Your comments are nothing new here.

          • Sean Cowdrey

            Actually, I didn’t realize I was walking in an unwanted territory. Please forgive me, and I will pull out of this conversation. John’s article popped up on my Facebook feed, and I commented on it. Now, I find myself embroiled in these replies. I think we would be better off sitting together over a cup of coffee or a glass of wine to talk things out. These online spats aren’t very productive for establishing relationships and true conversation. You have been gracious. (Jeff Preuss has not, by the way.) Blessings to you, and I hope we get to meet someday.

          • Sean Cowdrey

            By the way, I like martinis and poker. Is there an alcohol and gambling-affirming forum somewhere?

          • Jeff Preuss

            >>”Freedom from discrimination based on sexual orientation” Yes, and that’s already the law. <<

            Hey, guess what? It’s not! At least not everywhere in the country.

          • Sean Cowdrey

            Actually, federal law prohibits discrimination based on sexual orientation. Many states do, as well, although some do not specify it. But, federal law on this point trumps state law.

          • Jeff Preuss

            Nope. Federal law prohibits discrimination based on sexual orientation with Federal contractors, or else I wouldn’t currently be living in a state where it’s still legal to fire or evict me JUST FOR BEING GAY.

          • Jeff Preuss

            Just so it’s clear, as far as employment stands:
            http://www.eeoc.gov/laws/statutes/

            The current federal laws enforced by the Equal Employment Opportunity Commission do not include protections for differences of sexual orientation.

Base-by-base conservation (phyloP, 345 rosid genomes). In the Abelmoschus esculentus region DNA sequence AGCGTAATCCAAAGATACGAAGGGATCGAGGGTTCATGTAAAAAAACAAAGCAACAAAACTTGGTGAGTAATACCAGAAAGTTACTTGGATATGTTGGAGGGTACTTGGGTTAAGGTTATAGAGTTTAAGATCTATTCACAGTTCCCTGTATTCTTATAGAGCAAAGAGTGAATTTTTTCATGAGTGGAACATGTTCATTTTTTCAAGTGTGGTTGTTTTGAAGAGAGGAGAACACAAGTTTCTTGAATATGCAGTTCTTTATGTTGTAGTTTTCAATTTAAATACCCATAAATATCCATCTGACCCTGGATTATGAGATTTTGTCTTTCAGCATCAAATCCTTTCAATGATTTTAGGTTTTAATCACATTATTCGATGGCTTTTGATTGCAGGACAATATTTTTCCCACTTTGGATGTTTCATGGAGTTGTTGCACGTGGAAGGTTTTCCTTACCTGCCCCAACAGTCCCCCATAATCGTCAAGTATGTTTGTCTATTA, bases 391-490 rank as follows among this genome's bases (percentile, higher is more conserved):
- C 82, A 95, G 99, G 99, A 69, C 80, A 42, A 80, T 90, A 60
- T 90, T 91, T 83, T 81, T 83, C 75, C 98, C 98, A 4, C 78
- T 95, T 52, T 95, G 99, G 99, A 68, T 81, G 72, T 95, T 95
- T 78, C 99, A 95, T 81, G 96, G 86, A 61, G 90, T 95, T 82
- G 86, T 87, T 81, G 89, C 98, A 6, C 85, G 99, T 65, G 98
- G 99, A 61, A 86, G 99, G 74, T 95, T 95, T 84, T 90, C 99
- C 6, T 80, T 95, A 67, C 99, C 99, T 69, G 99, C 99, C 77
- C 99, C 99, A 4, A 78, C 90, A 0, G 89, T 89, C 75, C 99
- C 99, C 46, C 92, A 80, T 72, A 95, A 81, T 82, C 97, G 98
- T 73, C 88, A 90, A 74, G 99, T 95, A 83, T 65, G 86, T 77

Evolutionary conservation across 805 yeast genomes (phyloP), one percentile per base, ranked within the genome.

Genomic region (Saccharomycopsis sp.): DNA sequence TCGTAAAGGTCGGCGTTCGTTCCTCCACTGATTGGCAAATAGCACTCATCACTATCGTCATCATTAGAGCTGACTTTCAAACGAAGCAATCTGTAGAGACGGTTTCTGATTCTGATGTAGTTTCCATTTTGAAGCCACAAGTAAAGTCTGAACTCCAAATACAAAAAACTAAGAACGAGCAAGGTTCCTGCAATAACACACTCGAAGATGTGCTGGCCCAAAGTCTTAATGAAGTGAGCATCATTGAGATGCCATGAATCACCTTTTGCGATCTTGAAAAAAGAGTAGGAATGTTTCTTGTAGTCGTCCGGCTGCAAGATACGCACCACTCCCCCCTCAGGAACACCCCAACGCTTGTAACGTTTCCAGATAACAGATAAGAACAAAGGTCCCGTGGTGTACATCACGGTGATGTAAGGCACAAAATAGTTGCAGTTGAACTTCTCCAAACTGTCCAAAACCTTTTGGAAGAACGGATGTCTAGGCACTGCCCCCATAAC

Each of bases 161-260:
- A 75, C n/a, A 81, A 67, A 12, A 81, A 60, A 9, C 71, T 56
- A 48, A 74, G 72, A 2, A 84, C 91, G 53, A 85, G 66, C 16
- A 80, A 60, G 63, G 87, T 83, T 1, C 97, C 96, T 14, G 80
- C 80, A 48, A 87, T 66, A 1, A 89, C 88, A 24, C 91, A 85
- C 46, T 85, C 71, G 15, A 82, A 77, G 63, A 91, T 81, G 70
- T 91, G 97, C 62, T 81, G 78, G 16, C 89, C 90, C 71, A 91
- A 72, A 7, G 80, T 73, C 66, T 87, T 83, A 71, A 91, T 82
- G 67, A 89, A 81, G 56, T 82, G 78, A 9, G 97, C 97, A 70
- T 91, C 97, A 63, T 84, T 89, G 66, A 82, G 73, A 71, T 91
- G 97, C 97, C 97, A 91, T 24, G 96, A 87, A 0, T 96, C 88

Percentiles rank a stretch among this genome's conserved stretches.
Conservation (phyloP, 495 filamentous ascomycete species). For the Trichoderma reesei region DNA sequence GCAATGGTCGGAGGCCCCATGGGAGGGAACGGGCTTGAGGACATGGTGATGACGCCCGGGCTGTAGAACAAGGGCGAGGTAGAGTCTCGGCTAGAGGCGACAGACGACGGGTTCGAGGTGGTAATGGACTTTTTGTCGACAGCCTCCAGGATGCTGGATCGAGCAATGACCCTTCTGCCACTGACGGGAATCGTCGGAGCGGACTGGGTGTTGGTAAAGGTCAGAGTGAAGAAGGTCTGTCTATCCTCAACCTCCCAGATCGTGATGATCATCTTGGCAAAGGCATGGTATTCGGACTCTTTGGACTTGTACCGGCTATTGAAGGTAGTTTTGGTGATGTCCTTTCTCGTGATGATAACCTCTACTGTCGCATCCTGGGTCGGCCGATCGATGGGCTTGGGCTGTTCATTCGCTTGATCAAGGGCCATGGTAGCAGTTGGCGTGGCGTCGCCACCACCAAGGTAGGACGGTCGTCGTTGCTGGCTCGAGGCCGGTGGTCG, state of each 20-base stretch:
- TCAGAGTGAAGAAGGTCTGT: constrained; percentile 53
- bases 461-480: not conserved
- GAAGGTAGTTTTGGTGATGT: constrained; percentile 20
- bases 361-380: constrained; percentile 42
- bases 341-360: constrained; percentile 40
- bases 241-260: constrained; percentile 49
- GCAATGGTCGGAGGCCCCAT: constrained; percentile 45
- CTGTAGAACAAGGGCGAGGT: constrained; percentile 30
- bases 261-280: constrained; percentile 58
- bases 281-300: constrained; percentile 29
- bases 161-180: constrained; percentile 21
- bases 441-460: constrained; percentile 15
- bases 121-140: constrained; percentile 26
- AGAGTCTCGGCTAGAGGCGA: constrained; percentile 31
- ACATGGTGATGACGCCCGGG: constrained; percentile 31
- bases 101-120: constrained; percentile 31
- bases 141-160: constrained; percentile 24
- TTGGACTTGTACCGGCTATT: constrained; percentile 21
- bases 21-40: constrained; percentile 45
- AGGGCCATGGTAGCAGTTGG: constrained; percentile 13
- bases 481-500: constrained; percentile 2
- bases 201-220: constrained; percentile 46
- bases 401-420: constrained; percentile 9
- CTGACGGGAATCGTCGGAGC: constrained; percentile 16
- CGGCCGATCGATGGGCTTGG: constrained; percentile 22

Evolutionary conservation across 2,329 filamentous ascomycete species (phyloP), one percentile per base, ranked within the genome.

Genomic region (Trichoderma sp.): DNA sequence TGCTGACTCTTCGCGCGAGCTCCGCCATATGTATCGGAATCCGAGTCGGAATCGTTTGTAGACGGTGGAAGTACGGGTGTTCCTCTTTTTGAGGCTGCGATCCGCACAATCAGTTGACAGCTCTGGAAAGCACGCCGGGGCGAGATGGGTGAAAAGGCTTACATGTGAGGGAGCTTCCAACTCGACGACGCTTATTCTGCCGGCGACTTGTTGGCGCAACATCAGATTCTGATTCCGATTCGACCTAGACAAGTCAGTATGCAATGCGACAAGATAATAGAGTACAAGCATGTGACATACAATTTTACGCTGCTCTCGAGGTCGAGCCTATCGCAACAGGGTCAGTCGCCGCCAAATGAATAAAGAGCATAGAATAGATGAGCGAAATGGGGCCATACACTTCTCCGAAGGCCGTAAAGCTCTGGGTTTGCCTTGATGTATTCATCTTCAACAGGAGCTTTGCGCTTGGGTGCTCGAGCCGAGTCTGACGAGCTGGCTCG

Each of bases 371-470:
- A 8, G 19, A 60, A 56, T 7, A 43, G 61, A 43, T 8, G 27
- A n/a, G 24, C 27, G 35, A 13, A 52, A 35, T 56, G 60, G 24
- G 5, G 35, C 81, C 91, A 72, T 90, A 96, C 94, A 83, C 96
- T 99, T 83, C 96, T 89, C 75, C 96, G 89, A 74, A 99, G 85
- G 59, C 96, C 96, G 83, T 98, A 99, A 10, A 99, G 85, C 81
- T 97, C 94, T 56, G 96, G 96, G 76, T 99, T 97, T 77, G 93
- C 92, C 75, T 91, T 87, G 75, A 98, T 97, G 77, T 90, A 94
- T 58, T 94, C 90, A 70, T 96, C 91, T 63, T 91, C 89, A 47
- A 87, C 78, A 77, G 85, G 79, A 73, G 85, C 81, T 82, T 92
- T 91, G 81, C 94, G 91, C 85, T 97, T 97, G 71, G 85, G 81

Housing:
            http://portal.hud.gov/hudportal/HUD?src=/program_offices/fair_housing_equal_opp/progdesc/title8

            Again, orientation not addressed, not enforced.

            And, since I live in Missouri:
            http://www.moga.mo.gov/statutes/chapters/chap213.htm

            Human rights statute “(5) “Discrimination”, any unfair treatment based on race, color, religion, national origin, ancestry, sex, age as it relates to employment, disability, or familial status as it relates to housing”

            Again, sexual orientation is not covered, and since it doesn’t exist at the federal level, my very existence and financial future could be at risk because of it. Because some people have decided it is sinful and shouldn’t be allowed. Sound familiar?

      • Sean Cowdrey

        Is PCUSA affirming of people who want to have sex with and marry more than 1 person?

        • BarbaraR

          Not the discussion at hand.

          • Sean Cowdrey

            We Make Our Road by Walking = We Make Our Conversation by Talking.

          • Jeff Preuss

            It puts the lotion on its skin, or else it gets the hose again.

            What relevance is your pithy quote?

          • Sean Cowdrey

            I was making a play off of Brian Maclaren’s latest book, “We Make Our Road by Walking.” I guess my attempt at humor didn’t work.

          • Jeff Preuss

            Yeah, I’d say that’s a fair assessment since the rest of the things you were typing were humorless. Humor, I’ll take.

          • Sean Cowdrey

            Come on, Jeff, you have to admit that “We Make Our Conversation by Talking” is a pretty good parody-line of Maclaren’s “We Make Our Road by Walking.” Give me that, at least, would you, huh?

    • http://johnshore.com/ John Shore

      Huh. What you’re saying about ECO pastors and their PC(USA) financial benefits does not jibe with what this guy said, or with this commenter to my first post on this matter: